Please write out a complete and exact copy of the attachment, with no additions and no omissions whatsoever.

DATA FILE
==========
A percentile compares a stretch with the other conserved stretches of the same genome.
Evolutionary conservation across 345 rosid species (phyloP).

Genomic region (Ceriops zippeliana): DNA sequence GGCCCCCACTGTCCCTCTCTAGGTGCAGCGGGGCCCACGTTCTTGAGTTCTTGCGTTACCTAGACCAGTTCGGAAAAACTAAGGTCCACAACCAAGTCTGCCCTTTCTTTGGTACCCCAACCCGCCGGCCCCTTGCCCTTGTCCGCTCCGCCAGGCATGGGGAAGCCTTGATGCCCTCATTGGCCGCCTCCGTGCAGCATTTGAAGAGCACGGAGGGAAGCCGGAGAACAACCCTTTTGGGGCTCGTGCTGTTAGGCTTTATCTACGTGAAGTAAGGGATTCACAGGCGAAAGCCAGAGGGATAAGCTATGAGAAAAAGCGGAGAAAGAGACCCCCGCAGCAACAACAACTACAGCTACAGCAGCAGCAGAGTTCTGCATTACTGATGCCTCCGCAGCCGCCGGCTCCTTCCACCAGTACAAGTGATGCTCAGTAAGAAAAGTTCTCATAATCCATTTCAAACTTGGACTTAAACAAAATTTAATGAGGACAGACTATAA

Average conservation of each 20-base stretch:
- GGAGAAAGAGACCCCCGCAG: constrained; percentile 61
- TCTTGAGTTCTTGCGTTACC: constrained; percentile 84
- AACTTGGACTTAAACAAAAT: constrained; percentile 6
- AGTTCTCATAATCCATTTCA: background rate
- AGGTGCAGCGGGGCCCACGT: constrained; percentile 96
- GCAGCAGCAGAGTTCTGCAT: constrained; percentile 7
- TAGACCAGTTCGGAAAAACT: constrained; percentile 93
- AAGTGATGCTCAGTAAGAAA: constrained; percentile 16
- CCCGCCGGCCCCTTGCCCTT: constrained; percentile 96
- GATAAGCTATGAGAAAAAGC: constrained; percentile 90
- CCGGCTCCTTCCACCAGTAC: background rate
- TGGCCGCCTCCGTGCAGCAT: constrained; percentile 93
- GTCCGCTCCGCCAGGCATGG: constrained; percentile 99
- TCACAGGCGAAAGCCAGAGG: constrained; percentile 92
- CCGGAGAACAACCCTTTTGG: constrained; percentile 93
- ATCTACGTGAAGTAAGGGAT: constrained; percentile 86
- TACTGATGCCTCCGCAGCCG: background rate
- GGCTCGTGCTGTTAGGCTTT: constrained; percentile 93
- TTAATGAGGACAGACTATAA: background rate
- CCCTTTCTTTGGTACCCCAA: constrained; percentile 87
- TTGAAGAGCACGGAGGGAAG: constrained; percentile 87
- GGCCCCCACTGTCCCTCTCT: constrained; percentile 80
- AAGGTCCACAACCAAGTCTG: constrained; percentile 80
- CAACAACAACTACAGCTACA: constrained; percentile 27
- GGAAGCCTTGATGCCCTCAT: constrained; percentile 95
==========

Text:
A percentile compares a stretch with the other conserved stretches of the same genome.
Evolutionary conservation across 345 rosid species (phyloP).

Genomic region (Ceriops zippeliana): DNA sequence GGCCCCCACTGTCCCTCTCTAGGTGCAGCGGGGCCCACGTTCTTGAGTTCTTGCGTTACCTAGACCAGTTCGGAAAAACTAAGGTCCACAACCAAGTCTGCCCTTTCTTTGGTACCCCAACCCGCCGGCCCCTTGCCCTTGTCCGCTCCGCCAGGCATGGGGAAGCCTTGATGCCCTCATTGGCCGCCTCCGTGCAGCATTTGAAGAGCACGGAGGGAAGCCGGAGAACAACCCTTTTGGGGCTCGTGCTGTTAGGCTTTATCTACGTGAAGTAAGGGATTCACAGGCGAAAGCCAGAGGGATAAGCTATGAGAAAAAGCGGAGAAAGAGACCCCCGCAGCAACAACAACTACAGCTACAGCAGCAGCAGAGTTCTGCATTACTGATGCCTCCGCAGCCGCCGGCTCCTTCCACCAGTACAAGTGATGCTCAGTAAGAAAAGTTCTCATAATCCATTTCAAACTTGGACTTAAACAAAATTTAATGAGGACAGACTATAA

Average conservation of each 20-base stretch:
- GGAGAAAGAGACCCCCGCAG: constrained; percentile 61
- TCTTGAGTTCTTGCGTTACC: constrained; percentile 84
- AACTTGGACTTAAACAAAAT: constrained; percentile 6
- AGTTCTCATAATCCATTTCA: background rate
- AGGTGCAGCGGGGCCCACGT: constrained; percentile 96
- GCAGCAGCAGAGTTCTGCAT: constrained; percentile 7
- TAGACCAGTTCGGAAAAACT: constrained; percentile 93
- AAGTGATGCTCAGTAAGAAA: constrained; percentile 16
- CCCGCCGGCCCCTTGCCCTT: constrained; percentile 96
- GATAAGCTATGAGAAAAAGC: constrained; percentile 90
- CCGGCTCCTTCCACCAGTAC: background rate
- TGGCCGCCTCCGTGCAGCAT: constrained; percentile 93
- GTCCGCTCCGCCAGGCATGG: constrained; percentile 99
- TCACAGGCGAAAGCCAGAGG: constrained; percentile 92
- CCGGAGAACAACCCTTTTGG: constrained; percentile 93
- ATCTACGTGAAGTAAGGGAT: constrained; percentile 86
- TACTGATGCCTCCGCAGCCG: background rate
- GGCTCGTGCTGTTAGGCTTT: constrained; percentile 93
- TTAATGAGGACAGACTATAA: background rate
- CCCTTTCTTTGGTACCCCAA: constrained; percentile 87
- TTGAAGAGCACGGAGGGAAG: constrained; percentile 87
- GGCCCCCACTGTCCCTCTCT: constrained; percentile 80
- AAGGTCCACAACCAAGTCTG: constrained; percentile 80
- CAACAACAACTACAGCTACA: constrained; percentile 27
- GGAAGCCTTGATGCCCTCAT: constrained; percentile 95